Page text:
Keeping it Cool

July 26th, 2013

I spent my noon hour today as I have often lately. I spent it singing with my friends. Today was a little different though, a return for me after spending most of the week away. The numbers of people in the Wisconsin capitol each noon hour are continuing to grow again. Hundreds of people filled the building again singing and standing in support of the singers and the people’s right to the capitol as a public forum.

Up north my friends are starting to get threats for their work against the proposed mine. Unsigned messages left out in the woods threatening the women with rape and all with death.

I keep hearing messages of sadness and the fascist state that Wisconsin has become. That makes me sad on some level. On a deeper level though I feel the strength growing. I see the people gathering. I’ve been organizing for over two decades and I’ve never seen the people claiming the space like they are today.

There is fear. There is anger. There are heartless beings who have lost their connection to this place and think that the land is something dead for their consumption. They will strike out.

One man at the capitol today was taken to the hospital in an ambulance after his arrest. He was struck by his own body. His heart failed him. It was not an action of billy clubs or tasers. Maybe the police were negligent in their care for him. I don’t know. The violence that injured the pastor today was that of his own body. Tomorrow that may not be true. Tomorrow’s violence may be external. It may be the police or perhaps those heartless beings who have forgotten our connections to each other and this place and think only in dollar signs.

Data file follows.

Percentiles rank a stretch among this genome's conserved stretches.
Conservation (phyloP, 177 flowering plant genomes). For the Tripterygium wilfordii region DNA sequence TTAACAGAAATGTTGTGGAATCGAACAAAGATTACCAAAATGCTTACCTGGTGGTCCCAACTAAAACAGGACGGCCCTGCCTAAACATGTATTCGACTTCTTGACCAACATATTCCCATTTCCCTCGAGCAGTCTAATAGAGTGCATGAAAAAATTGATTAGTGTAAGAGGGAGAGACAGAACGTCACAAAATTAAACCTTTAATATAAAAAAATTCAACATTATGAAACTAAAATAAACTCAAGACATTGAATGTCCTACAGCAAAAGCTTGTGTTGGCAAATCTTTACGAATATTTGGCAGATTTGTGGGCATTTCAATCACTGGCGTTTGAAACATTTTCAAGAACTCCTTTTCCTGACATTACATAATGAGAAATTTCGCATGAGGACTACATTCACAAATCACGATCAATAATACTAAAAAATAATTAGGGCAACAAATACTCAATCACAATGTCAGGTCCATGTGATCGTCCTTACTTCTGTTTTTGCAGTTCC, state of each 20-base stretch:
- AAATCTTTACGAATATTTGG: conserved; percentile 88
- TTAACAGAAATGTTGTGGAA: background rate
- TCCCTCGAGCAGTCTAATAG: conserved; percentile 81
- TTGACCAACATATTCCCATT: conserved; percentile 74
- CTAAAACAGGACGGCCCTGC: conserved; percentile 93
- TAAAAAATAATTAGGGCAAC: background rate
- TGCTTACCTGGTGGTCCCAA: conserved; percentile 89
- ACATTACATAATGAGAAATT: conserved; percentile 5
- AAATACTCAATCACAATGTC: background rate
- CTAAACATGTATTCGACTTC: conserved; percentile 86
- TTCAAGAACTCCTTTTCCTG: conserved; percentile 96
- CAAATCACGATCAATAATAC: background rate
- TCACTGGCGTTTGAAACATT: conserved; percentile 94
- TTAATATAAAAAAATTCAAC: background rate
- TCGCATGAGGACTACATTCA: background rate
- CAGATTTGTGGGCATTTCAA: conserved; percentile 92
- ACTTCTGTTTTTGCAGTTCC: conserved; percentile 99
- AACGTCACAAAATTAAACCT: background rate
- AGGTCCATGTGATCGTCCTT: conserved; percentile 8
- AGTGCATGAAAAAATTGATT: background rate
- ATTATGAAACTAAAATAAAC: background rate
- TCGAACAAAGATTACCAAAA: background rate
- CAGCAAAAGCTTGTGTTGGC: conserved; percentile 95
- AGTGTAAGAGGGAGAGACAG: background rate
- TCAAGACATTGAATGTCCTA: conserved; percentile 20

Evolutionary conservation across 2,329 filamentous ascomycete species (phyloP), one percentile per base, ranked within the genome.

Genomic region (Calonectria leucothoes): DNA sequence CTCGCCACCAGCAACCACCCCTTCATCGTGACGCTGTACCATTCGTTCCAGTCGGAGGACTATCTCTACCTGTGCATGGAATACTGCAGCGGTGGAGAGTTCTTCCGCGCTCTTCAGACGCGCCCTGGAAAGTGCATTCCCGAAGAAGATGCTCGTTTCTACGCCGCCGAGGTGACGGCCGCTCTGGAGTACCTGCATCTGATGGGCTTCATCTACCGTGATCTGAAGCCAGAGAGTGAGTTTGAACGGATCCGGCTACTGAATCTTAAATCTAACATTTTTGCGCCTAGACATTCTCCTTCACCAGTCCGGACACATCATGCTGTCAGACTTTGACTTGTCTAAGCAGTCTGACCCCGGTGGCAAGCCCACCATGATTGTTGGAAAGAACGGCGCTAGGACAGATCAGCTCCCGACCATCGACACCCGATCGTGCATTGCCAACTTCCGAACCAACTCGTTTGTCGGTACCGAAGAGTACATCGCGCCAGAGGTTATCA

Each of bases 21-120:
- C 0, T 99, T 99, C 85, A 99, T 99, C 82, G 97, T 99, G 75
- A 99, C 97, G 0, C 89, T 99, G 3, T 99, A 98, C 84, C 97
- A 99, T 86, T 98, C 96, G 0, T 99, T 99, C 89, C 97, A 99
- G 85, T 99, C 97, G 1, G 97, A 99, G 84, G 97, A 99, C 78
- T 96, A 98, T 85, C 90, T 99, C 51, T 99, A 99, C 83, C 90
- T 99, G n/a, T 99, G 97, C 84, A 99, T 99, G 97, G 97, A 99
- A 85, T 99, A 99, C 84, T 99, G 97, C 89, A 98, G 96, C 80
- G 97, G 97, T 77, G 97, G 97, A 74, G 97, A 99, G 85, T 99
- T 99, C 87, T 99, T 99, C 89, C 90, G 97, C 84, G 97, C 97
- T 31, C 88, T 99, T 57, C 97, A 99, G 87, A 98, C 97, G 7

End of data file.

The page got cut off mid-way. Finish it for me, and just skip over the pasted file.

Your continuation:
We must be prepared.

I ask all those out there who call themselves activists or organizers or just people who care take the moment. Pause. Do what it is that you do. Call upon Allah. Set down tobacco. Pray in any of a million ways or just simply breathe.

It is time to do something different now. For generations those in power have shown us to meet violence with violence, to shoot faster and straighter. What has it gotten us but dead?

The Anishanabe tell the story of the seventh generation. We must hear that story. We must live it in each action. It’s not some far away fairy tale. It is real.

As you fall asleep tonight, as you wake in the morning, as you feel your rage rising within you, look inside. Look down that long tunnel and see the baby that is our future, that child who is the seventh generation. Ask yourself “will my words, will my actions or inactions today bring that child warmth, safety, food, and love?” Remember if your actions are right by that child they will be right today.

It is hard. It is the hardest thing you may ever do to choose not to strike blindly in anger but instead to listen and stand strong in rage and revolution instead.

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